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California Drug Possession Laws

Overview of California Drug Possession Laws

California state laws include two broad categories for crimes of drug possession: simple possession and possession with the intent to sell. The California Health and Safety Code also separates offenses related to controlled substances formerly classified under state law as narcotics or "restricted dangerous drugs" from offenses related to marijuana. California laws also establish separate offenses related to phencyclidine (PCP) and methamphetamine.

Possession for Sale

A prosecutor can charge a defendant with simple possession when the defendant possessed one of the substances listed under the Health and Safety Code. A prosecutor may charge a defendant with "possession for sale" or "purchase for the purpose of sale" if the state believes that the defendant intended to engage in drug dealing.

Penalties and Sentences After Prop 47

California sets penalties for drug possession that vary depending on the type of drug, the amount of the drug, and the purpose for which the defendant had possession of the drug. The sentencing structure for drug possession changed after California voters passed the controversial Proposition 47 in 2014. This new law made many drug possession offenses punishable as a misdemeanor only and allowed those serving time in a state prison for drug possession charges to petition the court for resentencing. Certain inmates cannot petition the court for resentencing such as anyone convicted for rape or murder, or any registered sex offenders.

California Drug Possession Laws Overview

Below you will find key provisions of California’s drug possession laws.


California Health and Safety Code Division 10, Chapter 6, Sections 11350-11651 et. seq. (Uniform Controlled Substances Act)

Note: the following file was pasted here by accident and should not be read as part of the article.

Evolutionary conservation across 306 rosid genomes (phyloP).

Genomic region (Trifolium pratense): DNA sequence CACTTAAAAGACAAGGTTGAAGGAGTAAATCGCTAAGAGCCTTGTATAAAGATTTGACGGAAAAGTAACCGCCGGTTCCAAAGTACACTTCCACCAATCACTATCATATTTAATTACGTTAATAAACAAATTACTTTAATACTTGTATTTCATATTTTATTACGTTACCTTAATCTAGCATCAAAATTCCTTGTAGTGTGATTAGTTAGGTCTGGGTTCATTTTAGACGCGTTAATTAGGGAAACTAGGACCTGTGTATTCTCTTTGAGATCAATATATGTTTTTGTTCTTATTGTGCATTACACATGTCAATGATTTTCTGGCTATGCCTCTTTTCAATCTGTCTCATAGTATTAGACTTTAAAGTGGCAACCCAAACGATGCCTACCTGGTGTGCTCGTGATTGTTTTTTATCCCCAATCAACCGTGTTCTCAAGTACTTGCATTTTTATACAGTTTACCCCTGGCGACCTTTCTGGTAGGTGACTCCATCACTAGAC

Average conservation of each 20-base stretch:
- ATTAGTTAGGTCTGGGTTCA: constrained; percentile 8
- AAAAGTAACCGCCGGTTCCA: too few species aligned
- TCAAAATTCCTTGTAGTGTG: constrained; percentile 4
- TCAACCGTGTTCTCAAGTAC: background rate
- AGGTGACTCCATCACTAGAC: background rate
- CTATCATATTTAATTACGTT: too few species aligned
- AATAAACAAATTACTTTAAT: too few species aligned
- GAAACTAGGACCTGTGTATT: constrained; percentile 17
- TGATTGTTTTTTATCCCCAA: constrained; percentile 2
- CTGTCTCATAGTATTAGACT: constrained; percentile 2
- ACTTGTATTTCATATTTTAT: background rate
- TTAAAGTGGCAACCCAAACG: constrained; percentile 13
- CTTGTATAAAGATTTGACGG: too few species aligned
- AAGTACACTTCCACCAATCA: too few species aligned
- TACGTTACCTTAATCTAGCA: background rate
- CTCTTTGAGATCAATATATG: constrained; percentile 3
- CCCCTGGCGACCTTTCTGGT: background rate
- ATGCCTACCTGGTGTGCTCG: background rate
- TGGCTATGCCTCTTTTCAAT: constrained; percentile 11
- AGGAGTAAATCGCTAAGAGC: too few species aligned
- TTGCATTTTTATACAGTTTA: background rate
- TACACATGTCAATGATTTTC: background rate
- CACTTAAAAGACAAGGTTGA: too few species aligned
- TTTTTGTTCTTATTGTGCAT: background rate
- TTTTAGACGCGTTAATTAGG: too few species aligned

Possession of Controlled Substances, Not Marijuana

After Prop 47, following crimes are punished as misdemeanors only, with penalties including up to one year in the county jail, not state prison:

  • Schedule I opiates, opium derivatives, cocaine base, mescaline, peyote, or synthetic cannabis (including their isomers, esters, ethers, salts, and salts of isomers, esters, and ethers)
  • Schedule II narcotics or opiates
  • Schedule III hallucinogens, and
  • Schedule III, IV or V

Possession of Marijuana

  • Possession of more than 28.5 grams of marijuana, other than concentrated cannabis, is punishable by incarceration of up to 6 months, a fine of not more than $500, or both
  • Possession of not more than 28.5 grams of marijuana, other than concentrated cannabis, is an infraction and is punishable by a fine of not more than $100

Possession of Concentrated Cannabis

  • Possession of any amount of concentrated cannabis is punishable by incarceration of up to 1 year, a fine of up to $500, or both

Possible Defenses

  • Medical necessity
  • Prescription issued by a doctor
  • Unlawful search resulting in seizure of drugs
  • Problem with lab analysis
  • Entrapment or improper police conduct

Classification of Controlled Dangerous Drugs/Uniform Controlled Substances Act

See the Uniform Controlled Substances Act: As of November, 2014 certain controlled substances are punished as misdemeanors only as noted above.

Note: State laws are always subject to change through the passage of new legislation, rulings in the higher courts (including federal decisions), ballot initiatives, and other means. While we strive to provide the most current information available, please consult an attorney or conduct your own legal research to verify the state law(s) you are researching.

California Codes and Legal Research Options

Additional Resources

If you have additional questions about California’s drug possession laws, whether concerning cocaine, heroin, methamphetamine, or marijuana, click on the following links:

Free Drug Possession Case Review

If you are caught in possession of a controlled substance, you’ll face a number of serious penalties. However, it is sometimes tricky for the prosecutor to prove that you actually or constructively possessed the drugs for personal use. If you would like to explore your defense options or simply have a legal question, speak with a California criminal defense attorney who specializes in drug crimes. You can get a free case review at no obligation.

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